There have been some issues associated with users importing and viewing PowerPoint presentations on their iPads. Mostly, there have been problems keeping the original formatting of the presentation. Well, with SlideShark, all of those issues are eliminated.

Users are now able to upload their PowerPoint presentations to their online accounts on SlideShark’s website. There the presentation is converted to an iPad viewing format, and then, using the SlideShark app, users are able to download and view the file on their iPad.

"The iPad is supporting business mobility like never before," said Brainshark CEO Joe Gustafson. "At the same time, and as the mobile workforce continues to grow, the need to present PowerPoints on the iPad is becoming more critical. We're pleased to offer the SlideShark app to resolve this issue—allowing mobile sales, marketing and training professionals to present their business content both reliably and effectively, and helping companies maximize productivity."

The best thing about SlideShark is that it preserves all of the original fonts, graphics, colors and formats of the PowerPoint presentation. Users with an iPad 2 are then able to connect their tablets to a TV or VGA projector in order to project the presentation. SlideShark also has the ability to support gesture. This means that users are able to swipe or tap the screen of their iPad to control the presentation being projected.

"As more and more companies make tablet investments, it's important they do so strategically—with a game plan for how they'll use the devices," said Scott Nelson, managing vice president, Gartner Research. "It often comes as an unpleasant surprise—particularly for salespeople and others in the field—that there's not a simple way to convert some collateral material that they rely on. Addressing this market need will help companies maximize their technology investments and enable business professionals to be even more agile and effective when presenting on-the-go."

Source: PCMag - Slideshark Brings PowerPoint to iPad

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Sunday, October 16, 2011

iPhone 4S Plagued by AT&T Activation Issues

iPhone 4S boxEven though the iPhone 4S literally just launched, people are already reporting complaints and problems with the latest smartphone from Apple. People all across the internet have been complaining that they have been unable to activate the iPhone 4S on AT&T's network because of too much strain on the carrier's servers.

Those iPhone 4S owners did state later that the activation process was sped up when the device's screen displayed a message saying, "I may take up to three minutes to activate your iPhone." What is of more interest is that there have yet to be any reports from users on the device's other two carriers, Verizon and the newly added Sprint, reporting similar issues.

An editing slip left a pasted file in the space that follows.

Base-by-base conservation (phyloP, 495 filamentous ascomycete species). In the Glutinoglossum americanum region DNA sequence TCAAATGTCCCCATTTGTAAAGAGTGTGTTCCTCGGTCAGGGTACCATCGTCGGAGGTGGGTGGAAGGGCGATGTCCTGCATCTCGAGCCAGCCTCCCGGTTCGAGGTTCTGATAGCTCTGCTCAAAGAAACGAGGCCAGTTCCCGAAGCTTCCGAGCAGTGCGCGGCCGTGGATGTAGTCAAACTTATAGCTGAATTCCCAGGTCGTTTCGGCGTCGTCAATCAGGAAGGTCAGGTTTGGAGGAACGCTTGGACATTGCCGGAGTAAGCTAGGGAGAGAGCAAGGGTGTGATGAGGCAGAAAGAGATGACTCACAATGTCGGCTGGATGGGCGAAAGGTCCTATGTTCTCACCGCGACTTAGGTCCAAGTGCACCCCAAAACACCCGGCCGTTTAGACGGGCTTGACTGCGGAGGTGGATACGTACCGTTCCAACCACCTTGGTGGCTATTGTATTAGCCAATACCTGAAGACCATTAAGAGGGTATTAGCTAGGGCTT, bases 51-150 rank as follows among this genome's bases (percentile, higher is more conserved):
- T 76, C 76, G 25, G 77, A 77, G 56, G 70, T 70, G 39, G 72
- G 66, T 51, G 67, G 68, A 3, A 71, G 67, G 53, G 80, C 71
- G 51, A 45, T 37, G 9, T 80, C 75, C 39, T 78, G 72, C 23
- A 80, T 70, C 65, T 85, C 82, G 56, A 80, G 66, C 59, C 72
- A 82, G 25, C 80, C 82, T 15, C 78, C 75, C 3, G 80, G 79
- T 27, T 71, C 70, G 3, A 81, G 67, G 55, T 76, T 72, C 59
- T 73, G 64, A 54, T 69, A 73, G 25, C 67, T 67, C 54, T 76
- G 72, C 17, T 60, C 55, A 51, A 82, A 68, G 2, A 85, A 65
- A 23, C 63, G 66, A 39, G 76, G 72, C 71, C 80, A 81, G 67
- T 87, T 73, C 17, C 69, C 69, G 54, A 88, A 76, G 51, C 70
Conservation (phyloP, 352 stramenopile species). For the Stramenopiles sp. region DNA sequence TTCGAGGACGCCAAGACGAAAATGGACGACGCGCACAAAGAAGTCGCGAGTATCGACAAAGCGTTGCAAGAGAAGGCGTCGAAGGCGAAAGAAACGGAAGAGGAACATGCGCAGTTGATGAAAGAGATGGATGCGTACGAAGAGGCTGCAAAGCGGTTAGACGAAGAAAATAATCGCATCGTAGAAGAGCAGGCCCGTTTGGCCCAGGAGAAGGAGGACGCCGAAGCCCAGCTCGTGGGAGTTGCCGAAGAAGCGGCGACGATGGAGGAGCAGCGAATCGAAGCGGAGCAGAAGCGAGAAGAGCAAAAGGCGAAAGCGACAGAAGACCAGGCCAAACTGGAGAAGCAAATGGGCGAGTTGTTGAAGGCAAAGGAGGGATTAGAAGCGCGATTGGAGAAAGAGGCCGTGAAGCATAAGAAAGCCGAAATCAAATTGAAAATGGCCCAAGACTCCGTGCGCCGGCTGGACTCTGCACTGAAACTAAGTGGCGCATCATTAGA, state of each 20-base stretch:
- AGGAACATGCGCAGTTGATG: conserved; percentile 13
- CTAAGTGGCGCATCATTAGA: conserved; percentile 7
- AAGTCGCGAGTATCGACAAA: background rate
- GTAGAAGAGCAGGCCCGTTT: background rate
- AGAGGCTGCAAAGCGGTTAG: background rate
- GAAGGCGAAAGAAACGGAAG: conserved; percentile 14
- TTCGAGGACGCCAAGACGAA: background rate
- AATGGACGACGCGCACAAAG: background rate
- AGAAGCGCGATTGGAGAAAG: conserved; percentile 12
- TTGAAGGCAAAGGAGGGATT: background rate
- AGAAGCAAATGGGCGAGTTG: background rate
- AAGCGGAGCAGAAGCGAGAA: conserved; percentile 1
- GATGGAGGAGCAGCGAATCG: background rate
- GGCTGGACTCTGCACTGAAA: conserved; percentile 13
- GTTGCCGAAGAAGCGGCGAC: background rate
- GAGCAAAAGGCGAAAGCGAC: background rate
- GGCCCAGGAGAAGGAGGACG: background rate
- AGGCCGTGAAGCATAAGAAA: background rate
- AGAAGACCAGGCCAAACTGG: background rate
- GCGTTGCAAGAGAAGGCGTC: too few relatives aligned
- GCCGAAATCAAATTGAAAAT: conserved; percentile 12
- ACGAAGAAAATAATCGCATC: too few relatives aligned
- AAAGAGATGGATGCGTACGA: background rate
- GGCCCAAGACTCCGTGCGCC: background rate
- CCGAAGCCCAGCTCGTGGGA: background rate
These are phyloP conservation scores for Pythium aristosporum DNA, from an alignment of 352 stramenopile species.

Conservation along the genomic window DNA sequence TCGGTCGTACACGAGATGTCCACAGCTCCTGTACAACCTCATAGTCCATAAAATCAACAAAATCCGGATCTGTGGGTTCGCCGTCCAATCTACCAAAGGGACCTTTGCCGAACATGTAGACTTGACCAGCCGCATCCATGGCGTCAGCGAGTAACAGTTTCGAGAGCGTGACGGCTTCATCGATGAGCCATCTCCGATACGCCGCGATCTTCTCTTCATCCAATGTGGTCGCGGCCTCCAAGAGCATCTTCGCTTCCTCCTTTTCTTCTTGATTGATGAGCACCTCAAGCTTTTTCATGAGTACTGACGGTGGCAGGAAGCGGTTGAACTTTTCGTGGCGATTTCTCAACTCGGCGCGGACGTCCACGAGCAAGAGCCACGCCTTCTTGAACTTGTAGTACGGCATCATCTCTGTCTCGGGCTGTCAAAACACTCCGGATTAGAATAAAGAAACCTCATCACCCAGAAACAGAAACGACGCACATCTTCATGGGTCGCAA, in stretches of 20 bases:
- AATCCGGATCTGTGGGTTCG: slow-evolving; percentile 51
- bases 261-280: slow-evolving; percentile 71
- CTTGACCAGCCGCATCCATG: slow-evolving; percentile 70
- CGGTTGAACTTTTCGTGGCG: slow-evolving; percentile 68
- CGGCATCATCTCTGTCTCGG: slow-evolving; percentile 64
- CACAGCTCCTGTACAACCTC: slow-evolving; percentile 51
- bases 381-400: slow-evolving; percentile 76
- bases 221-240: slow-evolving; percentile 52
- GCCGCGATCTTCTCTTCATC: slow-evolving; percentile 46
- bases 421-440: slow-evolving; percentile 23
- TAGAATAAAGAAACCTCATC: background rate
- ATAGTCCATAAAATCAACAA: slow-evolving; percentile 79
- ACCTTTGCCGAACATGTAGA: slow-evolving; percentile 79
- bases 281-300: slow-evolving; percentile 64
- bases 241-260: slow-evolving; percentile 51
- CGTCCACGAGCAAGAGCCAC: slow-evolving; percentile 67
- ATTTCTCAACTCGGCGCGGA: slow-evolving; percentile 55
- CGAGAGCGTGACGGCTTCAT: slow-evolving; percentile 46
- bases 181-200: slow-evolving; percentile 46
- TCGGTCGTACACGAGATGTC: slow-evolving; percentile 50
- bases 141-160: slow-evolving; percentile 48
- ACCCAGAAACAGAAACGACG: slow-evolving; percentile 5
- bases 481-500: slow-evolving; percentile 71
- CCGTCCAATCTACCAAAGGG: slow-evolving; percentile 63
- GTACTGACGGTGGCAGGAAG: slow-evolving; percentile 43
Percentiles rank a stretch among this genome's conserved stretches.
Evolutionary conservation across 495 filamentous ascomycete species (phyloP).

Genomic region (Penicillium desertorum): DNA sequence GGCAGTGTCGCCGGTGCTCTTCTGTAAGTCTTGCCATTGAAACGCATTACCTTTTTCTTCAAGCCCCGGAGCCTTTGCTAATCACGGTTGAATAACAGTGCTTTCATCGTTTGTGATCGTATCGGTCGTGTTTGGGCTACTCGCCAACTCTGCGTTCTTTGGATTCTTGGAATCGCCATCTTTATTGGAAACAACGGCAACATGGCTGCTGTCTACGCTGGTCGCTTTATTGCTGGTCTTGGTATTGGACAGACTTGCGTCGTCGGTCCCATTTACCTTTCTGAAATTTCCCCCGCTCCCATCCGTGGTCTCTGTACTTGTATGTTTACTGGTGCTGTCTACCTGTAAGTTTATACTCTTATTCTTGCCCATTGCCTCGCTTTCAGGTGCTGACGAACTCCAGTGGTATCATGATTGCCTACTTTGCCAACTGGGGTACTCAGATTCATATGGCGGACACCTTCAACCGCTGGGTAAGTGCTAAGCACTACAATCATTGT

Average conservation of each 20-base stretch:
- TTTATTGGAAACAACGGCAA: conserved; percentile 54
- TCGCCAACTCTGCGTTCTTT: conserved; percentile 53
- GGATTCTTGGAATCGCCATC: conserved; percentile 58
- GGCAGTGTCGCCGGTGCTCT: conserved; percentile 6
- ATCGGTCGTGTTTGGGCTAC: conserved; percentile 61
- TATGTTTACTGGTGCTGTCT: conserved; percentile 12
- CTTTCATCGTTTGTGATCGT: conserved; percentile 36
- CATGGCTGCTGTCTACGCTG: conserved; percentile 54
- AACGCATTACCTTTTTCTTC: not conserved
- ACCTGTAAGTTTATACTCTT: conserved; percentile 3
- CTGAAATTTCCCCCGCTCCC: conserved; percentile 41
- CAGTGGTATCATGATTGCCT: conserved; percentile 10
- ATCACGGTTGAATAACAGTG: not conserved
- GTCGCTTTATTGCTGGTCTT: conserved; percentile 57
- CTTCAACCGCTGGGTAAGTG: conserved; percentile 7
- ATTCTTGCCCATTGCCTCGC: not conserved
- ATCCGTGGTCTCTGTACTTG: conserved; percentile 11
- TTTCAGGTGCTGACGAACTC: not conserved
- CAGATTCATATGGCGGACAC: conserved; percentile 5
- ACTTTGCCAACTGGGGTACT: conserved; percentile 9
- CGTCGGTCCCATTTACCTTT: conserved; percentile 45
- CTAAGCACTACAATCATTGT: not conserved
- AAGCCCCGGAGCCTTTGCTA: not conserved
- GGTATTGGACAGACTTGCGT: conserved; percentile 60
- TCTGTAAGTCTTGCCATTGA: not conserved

Naturally, the host of complainers took to the social networks to voice their frustration at being stuck on the iPhone activation screen for an absurd amount of time. One user on Twitter stated that he waited two hours for the iPhone 4S to activate with another using tweeting, "there was a problem connecting" to the AT&T server during activation of the device. Another, more comical post stated, "5 years and counting, AT&T iPhone activation fail."

It comes as no surprise to anybody that iPhone 4S users are having troubles on AT&T as the carrier has a long-standing history of iPhone problems. When the iPhone first launched back in 2007, a plethora of people were forced to wait more than a day for the carrier to activate their device. iPhone 3GS users back in 2009 experienced similar issues and were also forced to wait several days before their devices could be activated. However, Apple did offer a $30 iTunes credit to customers experiencing the problem.

AT&T didn't have to worry about competition in those days as the company was the only carrier. This time around things are different as AT&T has not just one but two companies vying for iPhone customers, and since both Verizon and Sprint have not reported any problems, that makes the problems over at AT&T stand out even more.

Source: CNET - iPhone 4S buyers complain of AT&T activation issues

Power Point Projectors
Most business class projectors will do a good job displaying your PowerPoint presentation. If you have a small presentation group, a 2000 lumen LCD projector will be able to produce a nice and clear picture. For larger audiences you should consider a 5000 lumen LCD projector.

Saturday, October 15, 2011

Courts Decide That Australia Won’t Be Seeing the Samsung Galaxy Tab 10.1

In Australia this week, a court decided that it will be complying with Apple’s request to participate in a temporary ban of Samsung’s Galaxy Tab 10.1. This means that consumers in Australia will most likely not be seeing the newest version of Samsung’s tablet during the holiday season.